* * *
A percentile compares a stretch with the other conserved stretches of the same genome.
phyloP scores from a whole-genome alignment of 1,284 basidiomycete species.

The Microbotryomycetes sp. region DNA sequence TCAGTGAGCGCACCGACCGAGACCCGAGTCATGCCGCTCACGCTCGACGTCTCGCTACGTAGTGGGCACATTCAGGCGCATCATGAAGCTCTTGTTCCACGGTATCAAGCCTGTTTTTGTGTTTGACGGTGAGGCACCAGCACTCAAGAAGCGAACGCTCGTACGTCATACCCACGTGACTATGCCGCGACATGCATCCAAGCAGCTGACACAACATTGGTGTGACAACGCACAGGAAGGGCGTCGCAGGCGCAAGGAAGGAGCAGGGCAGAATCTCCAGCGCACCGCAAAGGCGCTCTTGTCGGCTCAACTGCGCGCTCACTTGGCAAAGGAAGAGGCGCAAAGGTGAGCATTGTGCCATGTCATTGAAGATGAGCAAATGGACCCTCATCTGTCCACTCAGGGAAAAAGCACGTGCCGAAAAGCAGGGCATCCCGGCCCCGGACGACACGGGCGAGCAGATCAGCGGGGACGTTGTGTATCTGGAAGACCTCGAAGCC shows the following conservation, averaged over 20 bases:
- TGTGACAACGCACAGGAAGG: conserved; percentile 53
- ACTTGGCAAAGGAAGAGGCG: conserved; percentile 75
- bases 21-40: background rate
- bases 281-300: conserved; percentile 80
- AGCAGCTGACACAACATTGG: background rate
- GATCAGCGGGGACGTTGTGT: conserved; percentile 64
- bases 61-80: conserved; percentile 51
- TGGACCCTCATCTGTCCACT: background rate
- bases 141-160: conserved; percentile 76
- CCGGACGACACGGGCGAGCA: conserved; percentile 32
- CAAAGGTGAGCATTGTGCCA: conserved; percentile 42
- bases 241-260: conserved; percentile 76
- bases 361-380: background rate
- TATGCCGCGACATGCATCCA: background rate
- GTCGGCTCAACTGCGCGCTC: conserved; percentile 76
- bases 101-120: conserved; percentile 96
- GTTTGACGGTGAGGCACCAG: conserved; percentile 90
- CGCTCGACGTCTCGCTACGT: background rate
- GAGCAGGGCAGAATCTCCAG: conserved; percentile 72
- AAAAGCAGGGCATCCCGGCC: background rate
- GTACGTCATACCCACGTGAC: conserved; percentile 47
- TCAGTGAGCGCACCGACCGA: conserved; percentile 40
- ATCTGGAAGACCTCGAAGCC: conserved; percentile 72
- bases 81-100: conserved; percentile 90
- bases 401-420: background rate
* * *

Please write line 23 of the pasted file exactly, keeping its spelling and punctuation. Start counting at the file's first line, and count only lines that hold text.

- AAAAGCAGGGCATCCCGGCC: background rate